American Fable is ambitious, maybe too much so sometimes, but there's an intense pleasure in the boldness of the film's style.
Whit Stillman's "Barcelona" is a reminder that there is a broad strata of American society that goes all but ignored by the movies.
His subjects are smart, intense but somewhat naive white-collar workers, young men in their 20s and early 30s, who wear suits and ties to work and are very serious about themselves and still try, self-consciously, to talk in a way that might sound impressive at an undergraduate management seminar. Stillman brings great wit and wicked humor to his subjects, but he doesn't make fun of them - he likes them.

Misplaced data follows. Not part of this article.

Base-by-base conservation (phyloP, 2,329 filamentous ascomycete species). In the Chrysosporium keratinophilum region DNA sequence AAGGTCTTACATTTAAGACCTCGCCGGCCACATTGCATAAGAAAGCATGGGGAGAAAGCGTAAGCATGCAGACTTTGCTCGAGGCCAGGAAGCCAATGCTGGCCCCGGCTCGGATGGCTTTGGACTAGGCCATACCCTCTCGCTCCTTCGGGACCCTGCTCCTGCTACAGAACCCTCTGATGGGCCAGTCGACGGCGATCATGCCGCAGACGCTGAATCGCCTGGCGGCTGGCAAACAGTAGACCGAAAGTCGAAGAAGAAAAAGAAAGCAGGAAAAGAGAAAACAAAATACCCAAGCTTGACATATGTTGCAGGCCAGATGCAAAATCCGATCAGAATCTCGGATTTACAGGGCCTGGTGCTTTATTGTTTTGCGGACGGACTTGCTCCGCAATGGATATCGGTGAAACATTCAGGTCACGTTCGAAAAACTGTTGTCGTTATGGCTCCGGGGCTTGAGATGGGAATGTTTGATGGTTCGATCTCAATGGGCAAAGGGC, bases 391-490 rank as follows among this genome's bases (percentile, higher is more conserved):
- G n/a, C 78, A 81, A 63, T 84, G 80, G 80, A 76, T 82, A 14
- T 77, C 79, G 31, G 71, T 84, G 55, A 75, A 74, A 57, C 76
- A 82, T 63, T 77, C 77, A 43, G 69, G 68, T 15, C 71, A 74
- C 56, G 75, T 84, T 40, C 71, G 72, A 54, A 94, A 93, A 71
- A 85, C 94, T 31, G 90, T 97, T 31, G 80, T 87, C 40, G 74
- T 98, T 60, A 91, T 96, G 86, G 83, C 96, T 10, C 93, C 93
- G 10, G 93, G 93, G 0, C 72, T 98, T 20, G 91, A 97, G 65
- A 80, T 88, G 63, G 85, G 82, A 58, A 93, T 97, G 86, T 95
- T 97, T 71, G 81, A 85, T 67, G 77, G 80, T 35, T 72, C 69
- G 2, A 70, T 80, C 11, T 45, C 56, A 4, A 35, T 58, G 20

In "Metropolitan" (1990), his first film, he showed this generation in its embryo stage, as Park Avenue preppies. Now he shows them in their first jobs. The time is the early 1980s. The place is Barcelona, where Ted Boynton (Taylor Nichols) is the Spanish representative for a Chicago firm that makes electric engines.
Ted is earnest and ambitious and has room within his heart for a vast yearning which can only be filled by a girl. But not a pretty girl. He has determined, after several unhappy experiences, to have nothing more to do with beautiful women. He tris to explain this to a young woman (neither pretty nor plain) who he has met at a party: Beautiful women make an observation about a man, and use it to ridicule him, "as if impertinence were cute and charming." A plainer woman, on the other hand, "would be more apt to use observation for comprehension..." He talks that way a lot, as if reciting from term papers.